Two bills passed that would make it easier to build small apartment buildings in areas where only single-family homes are allowed. The goal is to address a housing shortage in the nation’s most populous state. A group of 241 cities have urged Newsom to veto one bill because it would bypass local zoning laws, with some exceptions.
Whatever the outcome of the recall election, Newsom will likely still have the final say on the hundreds of bills the Legislature put on his desk in the past two weeks. Even if Newsom were to lose the election, by the time his successor took office the deadline for signing or vetoing legislation will have passed. Bills that have passed must be reviewed by the governor before becoming law, unless otherwise noted. Here’s a look at what passed — and what failed — in the California Legislature this year. Two other high-profile housing bills didn’t make it. The bills would have made it easier to turn abandoned shopping malls into apartment buildings. Both bills passed the Senate but did not get a vote in the Assembly.
DRUGS A bill passed that could make California the first state to pay people struggling with drug addiction to stay sober. The treatment, known as “contingency management,” pays people as little as $2 for every negative drug test over the course of a few weeks. The federal government has been doing it for years with military veterans, and research shows it is one of the most effective treatment for drugs like methamphetamine and cocaine.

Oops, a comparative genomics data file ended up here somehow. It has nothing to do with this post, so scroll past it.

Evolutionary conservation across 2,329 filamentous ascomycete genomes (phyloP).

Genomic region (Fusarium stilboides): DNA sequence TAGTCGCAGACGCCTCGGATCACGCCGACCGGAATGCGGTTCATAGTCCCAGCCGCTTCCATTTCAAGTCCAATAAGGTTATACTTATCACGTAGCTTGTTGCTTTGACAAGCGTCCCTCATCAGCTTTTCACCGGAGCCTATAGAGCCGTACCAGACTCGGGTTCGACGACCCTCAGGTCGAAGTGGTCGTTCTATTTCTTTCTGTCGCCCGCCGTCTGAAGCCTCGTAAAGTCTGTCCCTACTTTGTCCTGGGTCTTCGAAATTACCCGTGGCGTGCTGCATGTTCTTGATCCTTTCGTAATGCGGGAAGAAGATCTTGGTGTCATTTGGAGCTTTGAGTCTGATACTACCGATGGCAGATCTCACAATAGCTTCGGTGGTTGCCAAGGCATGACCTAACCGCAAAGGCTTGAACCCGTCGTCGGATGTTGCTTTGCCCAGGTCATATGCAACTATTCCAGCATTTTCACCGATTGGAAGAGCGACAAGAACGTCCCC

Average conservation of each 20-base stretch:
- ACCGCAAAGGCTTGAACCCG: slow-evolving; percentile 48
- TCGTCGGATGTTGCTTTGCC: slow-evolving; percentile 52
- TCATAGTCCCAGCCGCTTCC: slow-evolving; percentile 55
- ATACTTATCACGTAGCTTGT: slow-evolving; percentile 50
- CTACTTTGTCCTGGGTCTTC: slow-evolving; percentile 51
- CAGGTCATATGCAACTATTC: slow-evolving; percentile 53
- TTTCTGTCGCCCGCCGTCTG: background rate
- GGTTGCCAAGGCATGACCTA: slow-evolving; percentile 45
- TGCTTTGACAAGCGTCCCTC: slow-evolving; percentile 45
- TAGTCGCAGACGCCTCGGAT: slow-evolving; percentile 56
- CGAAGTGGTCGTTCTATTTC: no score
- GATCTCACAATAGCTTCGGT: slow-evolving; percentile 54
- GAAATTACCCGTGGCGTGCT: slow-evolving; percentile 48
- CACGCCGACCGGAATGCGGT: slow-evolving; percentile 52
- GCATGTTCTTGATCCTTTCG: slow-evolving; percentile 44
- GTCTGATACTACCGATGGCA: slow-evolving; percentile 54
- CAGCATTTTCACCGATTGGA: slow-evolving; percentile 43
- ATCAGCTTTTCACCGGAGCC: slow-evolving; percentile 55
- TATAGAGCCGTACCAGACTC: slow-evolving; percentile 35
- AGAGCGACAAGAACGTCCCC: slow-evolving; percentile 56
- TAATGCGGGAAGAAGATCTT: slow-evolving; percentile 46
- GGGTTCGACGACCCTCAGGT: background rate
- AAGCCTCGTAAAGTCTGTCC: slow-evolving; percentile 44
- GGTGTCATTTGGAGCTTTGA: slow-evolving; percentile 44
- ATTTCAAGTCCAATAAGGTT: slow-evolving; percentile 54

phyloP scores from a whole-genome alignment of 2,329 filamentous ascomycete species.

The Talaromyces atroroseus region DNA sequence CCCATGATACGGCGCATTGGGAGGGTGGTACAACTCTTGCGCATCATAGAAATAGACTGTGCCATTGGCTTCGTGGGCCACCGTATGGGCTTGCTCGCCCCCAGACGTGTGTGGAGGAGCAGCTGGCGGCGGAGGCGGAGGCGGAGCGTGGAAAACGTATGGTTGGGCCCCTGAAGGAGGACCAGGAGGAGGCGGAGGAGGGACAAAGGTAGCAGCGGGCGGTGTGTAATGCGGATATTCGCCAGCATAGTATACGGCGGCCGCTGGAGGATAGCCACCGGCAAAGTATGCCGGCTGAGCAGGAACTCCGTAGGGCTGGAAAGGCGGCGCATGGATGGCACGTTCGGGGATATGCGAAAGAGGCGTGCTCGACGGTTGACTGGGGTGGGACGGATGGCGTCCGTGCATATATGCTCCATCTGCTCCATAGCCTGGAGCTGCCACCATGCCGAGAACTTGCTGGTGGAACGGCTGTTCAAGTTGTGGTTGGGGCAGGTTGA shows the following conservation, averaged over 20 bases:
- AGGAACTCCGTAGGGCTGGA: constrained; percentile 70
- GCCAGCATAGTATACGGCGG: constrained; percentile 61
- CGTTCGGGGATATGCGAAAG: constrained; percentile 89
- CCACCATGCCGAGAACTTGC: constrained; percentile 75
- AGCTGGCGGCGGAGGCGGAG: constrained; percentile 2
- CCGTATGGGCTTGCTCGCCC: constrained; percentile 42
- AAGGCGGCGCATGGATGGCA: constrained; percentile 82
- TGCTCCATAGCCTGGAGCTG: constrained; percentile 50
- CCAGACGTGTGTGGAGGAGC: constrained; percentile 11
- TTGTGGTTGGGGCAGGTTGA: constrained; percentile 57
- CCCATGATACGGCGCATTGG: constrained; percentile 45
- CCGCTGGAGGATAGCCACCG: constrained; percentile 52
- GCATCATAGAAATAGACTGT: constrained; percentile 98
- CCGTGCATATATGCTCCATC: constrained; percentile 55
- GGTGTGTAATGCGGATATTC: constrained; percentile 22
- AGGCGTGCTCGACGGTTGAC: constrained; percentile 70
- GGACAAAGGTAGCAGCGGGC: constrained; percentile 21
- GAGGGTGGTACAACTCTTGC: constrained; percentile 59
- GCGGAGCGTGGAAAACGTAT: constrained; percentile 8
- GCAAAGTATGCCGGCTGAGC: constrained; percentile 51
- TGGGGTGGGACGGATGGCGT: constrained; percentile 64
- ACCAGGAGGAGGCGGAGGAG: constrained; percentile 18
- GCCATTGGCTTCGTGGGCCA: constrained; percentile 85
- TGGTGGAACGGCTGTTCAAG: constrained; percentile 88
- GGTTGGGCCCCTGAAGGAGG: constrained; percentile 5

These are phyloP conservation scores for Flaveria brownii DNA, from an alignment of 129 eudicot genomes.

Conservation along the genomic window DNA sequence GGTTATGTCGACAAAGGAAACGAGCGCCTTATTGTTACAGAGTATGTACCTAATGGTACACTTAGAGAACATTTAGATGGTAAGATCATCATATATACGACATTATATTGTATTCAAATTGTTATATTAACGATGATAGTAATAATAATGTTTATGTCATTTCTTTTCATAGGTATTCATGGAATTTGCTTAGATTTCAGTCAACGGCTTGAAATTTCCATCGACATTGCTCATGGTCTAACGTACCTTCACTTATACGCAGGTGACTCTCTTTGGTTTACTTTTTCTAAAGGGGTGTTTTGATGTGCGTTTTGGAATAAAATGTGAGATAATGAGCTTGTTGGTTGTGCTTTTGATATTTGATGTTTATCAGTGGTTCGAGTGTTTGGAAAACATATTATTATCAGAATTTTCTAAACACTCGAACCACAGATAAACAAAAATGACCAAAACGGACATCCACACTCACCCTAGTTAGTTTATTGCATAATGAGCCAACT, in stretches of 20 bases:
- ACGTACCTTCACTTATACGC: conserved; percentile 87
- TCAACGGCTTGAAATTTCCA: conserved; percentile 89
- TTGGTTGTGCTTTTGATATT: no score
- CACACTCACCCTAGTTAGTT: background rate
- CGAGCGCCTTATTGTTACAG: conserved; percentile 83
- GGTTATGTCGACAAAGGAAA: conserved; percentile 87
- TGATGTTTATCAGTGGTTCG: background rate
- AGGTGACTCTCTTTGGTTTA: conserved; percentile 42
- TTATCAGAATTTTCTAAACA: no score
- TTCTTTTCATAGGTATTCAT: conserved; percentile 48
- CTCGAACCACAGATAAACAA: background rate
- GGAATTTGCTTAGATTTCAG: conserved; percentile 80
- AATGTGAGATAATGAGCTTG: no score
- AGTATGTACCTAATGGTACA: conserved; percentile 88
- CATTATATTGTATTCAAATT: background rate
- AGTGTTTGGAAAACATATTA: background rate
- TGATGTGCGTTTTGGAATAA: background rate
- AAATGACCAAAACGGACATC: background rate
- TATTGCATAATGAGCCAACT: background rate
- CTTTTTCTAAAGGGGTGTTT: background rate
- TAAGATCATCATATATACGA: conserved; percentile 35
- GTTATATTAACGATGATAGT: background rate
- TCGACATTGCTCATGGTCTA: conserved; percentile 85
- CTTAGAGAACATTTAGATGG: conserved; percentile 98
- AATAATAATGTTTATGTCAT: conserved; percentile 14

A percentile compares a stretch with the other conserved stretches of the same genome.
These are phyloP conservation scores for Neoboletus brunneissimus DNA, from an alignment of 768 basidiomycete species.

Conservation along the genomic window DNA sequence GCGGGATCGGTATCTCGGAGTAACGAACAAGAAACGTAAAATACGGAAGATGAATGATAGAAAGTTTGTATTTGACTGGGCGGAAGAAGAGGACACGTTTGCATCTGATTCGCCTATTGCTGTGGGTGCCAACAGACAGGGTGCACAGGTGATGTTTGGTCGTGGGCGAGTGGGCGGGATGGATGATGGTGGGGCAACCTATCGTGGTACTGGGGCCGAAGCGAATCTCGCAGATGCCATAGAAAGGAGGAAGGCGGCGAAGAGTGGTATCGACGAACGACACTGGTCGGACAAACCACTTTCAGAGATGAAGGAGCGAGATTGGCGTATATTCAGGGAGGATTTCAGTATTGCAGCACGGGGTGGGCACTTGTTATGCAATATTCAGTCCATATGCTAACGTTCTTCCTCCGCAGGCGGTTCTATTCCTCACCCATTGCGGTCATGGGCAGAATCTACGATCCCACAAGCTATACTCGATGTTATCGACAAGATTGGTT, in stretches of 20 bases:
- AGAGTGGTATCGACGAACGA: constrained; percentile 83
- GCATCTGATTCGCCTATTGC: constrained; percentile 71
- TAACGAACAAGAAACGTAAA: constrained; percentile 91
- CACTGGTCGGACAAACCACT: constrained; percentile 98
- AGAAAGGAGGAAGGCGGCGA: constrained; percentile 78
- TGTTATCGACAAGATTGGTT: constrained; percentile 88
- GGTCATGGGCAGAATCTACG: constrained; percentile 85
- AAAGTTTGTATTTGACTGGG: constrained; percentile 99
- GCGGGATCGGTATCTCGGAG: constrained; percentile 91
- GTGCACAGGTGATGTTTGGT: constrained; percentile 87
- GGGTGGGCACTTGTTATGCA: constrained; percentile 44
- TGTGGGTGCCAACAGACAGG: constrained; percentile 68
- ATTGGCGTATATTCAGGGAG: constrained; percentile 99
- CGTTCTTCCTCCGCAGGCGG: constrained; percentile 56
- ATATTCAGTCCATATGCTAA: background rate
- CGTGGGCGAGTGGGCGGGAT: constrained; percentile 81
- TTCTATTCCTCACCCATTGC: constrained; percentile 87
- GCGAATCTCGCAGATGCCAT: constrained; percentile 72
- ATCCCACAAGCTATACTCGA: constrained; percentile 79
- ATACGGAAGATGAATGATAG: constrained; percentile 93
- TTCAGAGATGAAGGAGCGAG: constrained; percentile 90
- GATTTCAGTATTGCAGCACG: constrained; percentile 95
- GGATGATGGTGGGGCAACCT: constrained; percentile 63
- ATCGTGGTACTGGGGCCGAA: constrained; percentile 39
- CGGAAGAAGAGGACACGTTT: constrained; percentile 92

But bills that would have legalized some psychedelic drugs and given opioid users a place to inject drugs while supervised failed to pass this year. Sen. Scott Wiener, the author of both bills, said he will try again next year. PUBLIC SAFETY Lawmakers approved a bill that would end the careers of bad cops by preventing them from getting hired at other law enforcement agencies. The bill would create a mandatory new license for law enforcement officers. A new disciplinary board could permanently revoke someone’s license with a two-thirds vote.
The Legislature also approved barring police from arresting anyone for loitering with the intent to engage in prostitution, following a debate over whether the move would help or harm sex trafficking victims. But Sen. Scott Wiener then used a procedural move to withhold his bill from the governor’s consideration until next year, saying supporters need more time to make their case about why it’s a good idea.
Jaywalking would be decriminalized under another bill that passed, eliminating a crime that Democratic lawmakers said is arbitrarily enforced against people of color. California would set statewide standards for law enforcement’s use of rubber bullets and chemical irritants during protests under another of the many criminal justice bills considered by lawmakers.
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